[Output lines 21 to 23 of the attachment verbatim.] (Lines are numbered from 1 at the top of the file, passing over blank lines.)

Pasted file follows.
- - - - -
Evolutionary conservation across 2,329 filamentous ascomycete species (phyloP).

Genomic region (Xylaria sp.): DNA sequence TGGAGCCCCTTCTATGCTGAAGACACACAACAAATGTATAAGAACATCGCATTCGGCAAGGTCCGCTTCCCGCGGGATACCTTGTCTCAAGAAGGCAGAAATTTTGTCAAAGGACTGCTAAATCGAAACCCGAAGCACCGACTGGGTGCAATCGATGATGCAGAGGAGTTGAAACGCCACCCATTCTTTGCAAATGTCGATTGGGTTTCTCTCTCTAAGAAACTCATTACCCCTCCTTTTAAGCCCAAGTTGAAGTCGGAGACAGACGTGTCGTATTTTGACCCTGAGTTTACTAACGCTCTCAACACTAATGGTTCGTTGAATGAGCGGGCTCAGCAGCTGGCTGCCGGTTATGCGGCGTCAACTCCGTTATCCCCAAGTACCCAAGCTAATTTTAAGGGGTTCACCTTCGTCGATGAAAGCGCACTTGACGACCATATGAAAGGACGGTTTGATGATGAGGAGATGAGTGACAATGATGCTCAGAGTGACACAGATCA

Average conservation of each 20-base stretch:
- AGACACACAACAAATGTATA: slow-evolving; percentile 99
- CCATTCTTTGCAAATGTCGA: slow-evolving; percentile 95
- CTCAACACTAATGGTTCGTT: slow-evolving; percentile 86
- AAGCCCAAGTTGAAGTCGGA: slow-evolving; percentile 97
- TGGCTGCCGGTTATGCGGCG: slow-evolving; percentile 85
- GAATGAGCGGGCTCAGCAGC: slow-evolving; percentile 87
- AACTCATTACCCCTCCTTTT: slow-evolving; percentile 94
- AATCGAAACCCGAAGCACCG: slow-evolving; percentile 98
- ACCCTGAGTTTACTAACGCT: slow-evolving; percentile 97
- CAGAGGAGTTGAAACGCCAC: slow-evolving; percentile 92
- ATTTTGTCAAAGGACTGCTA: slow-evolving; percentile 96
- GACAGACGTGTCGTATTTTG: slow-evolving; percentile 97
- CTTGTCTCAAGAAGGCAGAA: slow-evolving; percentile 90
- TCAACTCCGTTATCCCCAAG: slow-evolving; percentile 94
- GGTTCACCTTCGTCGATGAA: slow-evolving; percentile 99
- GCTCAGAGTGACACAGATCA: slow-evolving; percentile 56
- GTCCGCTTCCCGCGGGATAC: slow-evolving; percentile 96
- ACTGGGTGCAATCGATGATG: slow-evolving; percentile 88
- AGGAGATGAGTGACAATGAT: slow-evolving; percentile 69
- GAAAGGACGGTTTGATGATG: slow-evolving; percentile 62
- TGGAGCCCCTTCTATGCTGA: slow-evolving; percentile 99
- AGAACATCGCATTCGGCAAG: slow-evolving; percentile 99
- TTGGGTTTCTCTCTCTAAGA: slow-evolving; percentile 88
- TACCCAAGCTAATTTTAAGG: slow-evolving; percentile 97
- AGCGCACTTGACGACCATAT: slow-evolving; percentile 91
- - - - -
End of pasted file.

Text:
- ACTGGGTGCAATCGATGATG: slow-evolving; percentile 88
- AGGAGATGAGTGACAATGAT: slow-evolving; percentile 69
- GAAAGGACGGTTTGATGATG: slow-evolving; percentile 62